ATLANTA -- As the Braves attempted to digest how they had squandered a pair of eight-run leads before suffering Tuesday night's 13-12 loss to the Nationals, they threw out the usual "turn the page" clichés that are often heard at the conclusion of a tough defeat.
But it will take a while for the Braves to lose the sour taste that developed on a night when Julio Teheran endured a third consecutive shaky start and the highest-paid member of Atlanta's current payroll -- Dan Uggla -- provided the Nationals this victory with his three-run homer in the ninth inning off Jason Grilli.
The Braves had won 99 consecutive games in which they had scored at least 12 runs. This marked the first time they tallied this total and lost since suffering a 13-12 loss to the Rockies at Coors Field on June 8, 1996.
"It doesn't matter if it's Uggla or whoever," Braves manager Fredi Gonzalez said. "It's a hard one. I think our club is pretty resilient. We have some tough guys in there. We'll see how we come out tomorrow."
Playing his first series at Turner Field since being released by the Braves last year, Uggla has heard boos the past two nights from fans, who most likely knew that he is still being paid $12.75 million by Atlanta this year. But the former All-Star second baseman had the last laugh, when he delivered a two-out, two-run triple in the seventh off Luis Avilan and then raised his batting average to .190 with the crushing home run off Grilli, who had been successful with each of his previous seven save attempts before making this mistake on an 0-2 fastball.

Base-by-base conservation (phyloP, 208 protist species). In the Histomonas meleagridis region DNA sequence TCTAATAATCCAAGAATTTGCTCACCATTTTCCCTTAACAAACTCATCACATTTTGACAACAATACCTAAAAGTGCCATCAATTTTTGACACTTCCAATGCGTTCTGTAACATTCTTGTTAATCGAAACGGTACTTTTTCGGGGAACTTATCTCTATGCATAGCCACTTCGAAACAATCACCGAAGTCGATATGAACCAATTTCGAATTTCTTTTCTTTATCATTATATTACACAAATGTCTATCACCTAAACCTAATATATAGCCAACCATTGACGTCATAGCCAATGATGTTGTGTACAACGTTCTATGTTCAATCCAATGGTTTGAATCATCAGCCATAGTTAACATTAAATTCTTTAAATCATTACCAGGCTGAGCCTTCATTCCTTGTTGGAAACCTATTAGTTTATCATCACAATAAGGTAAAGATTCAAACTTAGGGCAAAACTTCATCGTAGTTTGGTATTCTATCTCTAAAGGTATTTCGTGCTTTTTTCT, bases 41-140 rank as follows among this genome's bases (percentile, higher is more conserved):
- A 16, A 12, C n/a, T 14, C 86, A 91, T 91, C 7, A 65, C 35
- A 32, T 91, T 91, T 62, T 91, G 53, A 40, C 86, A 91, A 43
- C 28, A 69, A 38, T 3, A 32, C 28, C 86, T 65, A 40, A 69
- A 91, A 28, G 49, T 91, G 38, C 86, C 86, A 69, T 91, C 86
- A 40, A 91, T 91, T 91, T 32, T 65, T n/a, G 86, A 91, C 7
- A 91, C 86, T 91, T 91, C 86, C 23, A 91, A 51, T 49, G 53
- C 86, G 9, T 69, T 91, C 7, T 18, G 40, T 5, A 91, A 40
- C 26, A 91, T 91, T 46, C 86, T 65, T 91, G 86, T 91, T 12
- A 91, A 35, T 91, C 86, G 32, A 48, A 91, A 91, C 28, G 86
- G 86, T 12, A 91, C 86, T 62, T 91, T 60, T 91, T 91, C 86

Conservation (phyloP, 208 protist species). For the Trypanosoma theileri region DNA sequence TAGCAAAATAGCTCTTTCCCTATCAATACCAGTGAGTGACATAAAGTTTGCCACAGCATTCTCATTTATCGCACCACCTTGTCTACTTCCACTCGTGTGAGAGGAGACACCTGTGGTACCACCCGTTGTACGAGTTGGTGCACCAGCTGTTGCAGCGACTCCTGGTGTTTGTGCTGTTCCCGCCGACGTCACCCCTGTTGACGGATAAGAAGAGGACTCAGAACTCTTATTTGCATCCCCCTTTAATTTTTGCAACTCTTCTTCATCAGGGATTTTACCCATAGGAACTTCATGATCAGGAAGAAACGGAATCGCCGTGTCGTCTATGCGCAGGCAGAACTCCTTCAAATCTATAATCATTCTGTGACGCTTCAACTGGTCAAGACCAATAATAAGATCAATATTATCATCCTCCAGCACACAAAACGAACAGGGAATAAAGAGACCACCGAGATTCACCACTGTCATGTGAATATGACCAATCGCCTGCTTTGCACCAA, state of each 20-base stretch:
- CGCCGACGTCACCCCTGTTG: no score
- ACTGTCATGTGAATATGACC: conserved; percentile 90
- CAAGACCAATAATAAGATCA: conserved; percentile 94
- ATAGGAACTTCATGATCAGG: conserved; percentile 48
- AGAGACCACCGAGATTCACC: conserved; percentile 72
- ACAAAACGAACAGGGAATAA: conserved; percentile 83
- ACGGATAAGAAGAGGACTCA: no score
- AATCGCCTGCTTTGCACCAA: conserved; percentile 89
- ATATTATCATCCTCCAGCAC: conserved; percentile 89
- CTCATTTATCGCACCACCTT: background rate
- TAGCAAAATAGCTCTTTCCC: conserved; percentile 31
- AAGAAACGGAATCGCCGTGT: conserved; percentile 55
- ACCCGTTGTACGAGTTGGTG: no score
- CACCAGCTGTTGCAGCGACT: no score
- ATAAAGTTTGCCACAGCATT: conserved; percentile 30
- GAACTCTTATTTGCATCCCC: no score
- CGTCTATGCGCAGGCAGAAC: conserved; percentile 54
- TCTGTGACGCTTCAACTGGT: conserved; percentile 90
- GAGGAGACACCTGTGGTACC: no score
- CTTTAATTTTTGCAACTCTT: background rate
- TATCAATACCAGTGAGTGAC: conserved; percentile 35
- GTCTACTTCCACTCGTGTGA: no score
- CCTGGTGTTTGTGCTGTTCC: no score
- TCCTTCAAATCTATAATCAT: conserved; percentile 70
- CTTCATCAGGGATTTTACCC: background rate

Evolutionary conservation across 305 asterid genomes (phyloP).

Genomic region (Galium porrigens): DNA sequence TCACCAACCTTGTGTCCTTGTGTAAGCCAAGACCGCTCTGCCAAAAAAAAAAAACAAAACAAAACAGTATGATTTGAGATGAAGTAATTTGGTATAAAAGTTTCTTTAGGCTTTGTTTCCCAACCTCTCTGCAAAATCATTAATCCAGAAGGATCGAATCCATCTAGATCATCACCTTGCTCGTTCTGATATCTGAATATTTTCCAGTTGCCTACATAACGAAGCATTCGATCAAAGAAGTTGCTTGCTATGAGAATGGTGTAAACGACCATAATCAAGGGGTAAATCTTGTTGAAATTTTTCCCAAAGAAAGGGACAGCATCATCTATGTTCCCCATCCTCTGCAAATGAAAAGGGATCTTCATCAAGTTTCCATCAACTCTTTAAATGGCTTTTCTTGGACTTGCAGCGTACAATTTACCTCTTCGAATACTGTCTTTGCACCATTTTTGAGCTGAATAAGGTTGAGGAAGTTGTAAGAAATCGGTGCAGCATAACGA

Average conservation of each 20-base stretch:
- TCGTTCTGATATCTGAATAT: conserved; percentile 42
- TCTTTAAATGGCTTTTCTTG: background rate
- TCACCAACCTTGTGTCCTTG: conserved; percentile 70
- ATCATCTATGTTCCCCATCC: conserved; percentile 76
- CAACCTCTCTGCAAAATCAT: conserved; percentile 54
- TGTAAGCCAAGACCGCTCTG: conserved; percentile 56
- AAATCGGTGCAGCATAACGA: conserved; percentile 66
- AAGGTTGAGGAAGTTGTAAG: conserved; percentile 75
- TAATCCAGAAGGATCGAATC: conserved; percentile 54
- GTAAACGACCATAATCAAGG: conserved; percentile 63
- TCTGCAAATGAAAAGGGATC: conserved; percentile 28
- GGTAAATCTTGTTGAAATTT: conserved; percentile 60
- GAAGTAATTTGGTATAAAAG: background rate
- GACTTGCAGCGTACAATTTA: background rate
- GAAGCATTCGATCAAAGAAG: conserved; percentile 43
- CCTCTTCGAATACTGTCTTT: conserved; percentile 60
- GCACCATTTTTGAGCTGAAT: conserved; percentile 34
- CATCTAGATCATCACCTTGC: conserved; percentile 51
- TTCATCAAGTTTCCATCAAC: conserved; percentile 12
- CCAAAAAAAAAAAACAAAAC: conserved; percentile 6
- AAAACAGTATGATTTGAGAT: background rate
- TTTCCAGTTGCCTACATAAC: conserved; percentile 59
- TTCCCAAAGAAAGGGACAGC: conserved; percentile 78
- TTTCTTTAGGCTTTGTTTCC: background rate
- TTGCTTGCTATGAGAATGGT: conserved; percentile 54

"To score 12 runs and to lose with our Opening Day guy on the mound is hard to fathom," Braves catcher A.J. Pierzynski said. "We're up 9-1 in the second inning, and that's a game you're supposed to win. Give them credit, they just kept coming back and chipping away. Unfortunately in the ninth inning, we made a mistake to Uggla, and he didn't miss it. It just [stinks]."
The Braves produced a season-best 17 hits, and even after the Nationals started to eat away at the deficit against Teheran, who allowed seven runs (three earned) on 10 hits in 5 2/3 innings, Pierzynski and Freddie Freeman helped produce a little cushion on the way to producing their own four-hit performances.
After the Nationals cut their deficit to one with the three-run seventh inning against Avilan, Pierzynski provided another insurance run and capped his four-RBI night with a seventh-inning single. But all of the offensive contributions went for naught when the Braves did what they hadn't done in 19 years.
"When we come here tomorrow, yesterday is in the past," Freeman said. "You play 162 games, so you can't dwell on one. This was definitely a tough loss, no one is going to deny that. But you've got to come out here tomorrow and you've got a series to win against a division rival, and you've got to take care of business, even after a night like this."
Mark Bowman is a reporter for MLB.com. This story was not subject to the approval of Major League Baseball or its clubs.